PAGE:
It's hard to keep up with the lawsuits being filed.
While the author of the article does give his own interpretation, most of the article quotes court written statements. I admit, I had to read the legalese twice to grasp what the court was saying.
As we all know there is a "tax" assessed for employers failing to meet the mandates of the ACA. There is also a "tax" for individuals. You can't go to the court to get relief from the tax ... but these plaintiffs are in court contending that the credits for individuals (the subsidies that will be offered to individuals in the state exchanges) are not legal.
There is also the question of whether suits can be heard before an plaintiff actually has been "damaged" by the law. That position also seems to lean in favor of the plaintiffs.
The plaintiff states (the state of OK):. The relief they seek is to block the illegal tax credits, without which no penalty can be assessed. But even if we pretend (as the government does) that they are trying to block the collection of a tax, the federal district courts for the Eastern District of Oklahoma (Pruitt) and the District of Columbia (Halbig) may now rely on the Fourth Circuitís opinion in Liberty to reject the argument that the AIA applies to the employer mandate.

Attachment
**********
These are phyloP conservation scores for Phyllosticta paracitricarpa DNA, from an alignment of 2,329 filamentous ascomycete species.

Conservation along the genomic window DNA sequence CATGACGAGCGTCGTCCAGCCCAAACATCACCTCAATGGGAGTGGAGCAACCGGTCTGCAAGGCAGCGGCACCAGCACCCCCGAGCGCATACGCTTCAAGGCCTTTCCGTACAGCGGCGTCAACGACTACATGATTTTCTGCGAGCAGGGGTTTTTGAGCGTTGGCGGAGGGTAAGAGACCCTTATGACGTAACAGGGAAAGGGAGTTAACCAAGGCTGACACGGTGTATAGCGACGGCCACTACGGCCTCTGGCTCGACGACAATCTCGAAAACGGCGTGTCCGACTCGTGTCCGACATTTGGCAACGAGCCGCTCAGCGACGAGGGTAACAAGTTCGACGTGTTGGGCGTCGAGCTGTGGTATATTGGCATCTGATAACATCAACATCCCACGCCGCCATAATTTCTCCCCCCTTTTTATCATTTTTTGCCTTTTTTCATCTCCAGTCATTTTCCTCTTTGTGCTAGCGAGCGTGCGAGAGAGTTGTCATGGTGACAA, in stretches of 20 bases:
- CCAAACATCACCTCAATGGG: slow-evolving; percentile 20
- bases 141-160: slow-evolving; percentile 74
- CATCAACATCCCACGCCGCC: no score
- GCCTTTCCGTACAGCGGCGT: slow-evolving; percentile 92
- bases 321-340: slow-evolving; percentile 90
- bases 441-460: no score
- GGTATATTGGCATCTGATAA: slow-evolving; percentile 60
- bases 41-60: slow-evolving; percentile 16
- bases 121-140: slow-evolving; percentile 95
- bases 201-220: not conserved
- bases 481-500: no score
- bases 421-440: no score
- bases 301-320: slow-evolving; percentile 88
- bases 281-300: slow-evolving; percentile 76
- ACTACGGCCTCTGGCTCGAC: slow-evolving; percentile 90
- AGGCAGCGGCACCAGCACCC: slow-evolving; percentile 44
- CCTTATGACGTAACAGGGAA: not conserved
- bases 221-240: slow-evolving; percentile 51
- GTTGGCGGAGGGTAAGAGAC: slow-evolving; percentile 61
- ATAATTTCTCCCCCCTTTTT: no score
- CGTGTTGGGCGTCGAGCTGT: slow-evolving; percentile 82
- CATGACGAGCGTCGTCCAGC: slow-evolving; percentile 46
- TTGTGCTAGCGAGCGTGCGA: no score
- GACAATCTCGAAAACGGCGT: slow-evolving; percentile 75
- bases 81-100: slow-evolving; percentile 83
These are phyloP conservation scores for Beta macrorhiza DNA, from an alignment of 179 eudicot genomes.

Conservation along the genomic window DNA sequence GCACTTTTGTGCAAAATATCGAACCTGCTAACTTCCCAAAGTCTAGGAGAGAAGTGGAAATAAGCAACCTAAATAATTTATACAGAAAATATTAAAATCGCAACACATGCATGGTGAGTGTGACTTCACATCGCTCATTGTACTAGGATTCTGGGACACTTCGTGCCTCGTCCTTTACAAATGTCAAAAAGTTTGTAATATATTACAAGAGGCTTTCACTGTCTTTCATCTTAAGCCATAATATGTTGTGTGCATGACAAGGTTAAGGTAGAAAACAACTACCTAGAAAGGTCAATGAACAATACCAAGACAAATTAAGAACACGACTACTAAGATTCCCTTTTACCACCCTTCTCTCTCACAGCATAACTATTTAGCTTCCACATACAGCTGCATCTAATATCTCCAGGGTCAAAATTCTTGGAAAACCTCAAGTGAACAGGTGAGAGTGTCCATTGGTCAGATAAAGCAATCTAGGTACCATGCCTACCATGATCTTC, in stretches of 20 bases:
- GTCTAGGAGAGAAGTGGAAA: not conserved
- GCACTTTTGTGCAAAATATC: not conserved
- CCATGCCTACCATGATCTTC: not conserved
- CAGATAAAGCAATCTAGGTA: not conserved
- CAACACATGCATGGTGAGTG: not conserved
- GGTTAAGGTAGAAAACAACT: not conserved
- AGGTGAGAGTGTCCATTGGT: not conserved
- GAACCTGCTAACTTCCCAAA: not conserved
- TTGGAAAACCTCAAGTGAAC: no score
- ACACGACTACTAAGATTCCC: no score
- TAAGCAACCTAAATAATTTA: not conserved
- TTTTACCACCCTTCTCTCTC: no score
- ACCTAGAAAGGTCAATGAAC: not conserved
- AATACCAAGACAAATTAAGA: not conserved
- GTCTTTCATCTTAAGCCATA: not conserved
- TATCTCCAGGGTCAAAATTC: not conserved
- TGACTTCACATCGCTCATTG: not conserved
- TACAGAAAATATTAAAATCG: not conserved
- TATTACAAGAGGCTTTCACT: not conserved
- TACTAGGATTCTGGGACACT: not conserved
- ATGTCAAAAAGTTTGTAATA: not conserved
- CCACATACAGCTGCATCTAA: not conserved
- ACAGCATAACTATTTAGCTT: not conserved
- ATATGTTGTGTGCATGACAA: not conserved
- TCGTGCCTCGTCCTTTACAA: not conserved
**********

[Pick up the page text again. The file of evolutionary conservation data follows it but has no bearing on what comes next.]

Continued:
Whether one supports the ACA or not, one may have to admit that the legal complexities of the law are as convoluted as the law itself.The delay is at least an implicit admission by the federal government that the reporting requirements and other large employer mandate requirements are in fact injuring large employers such as the State.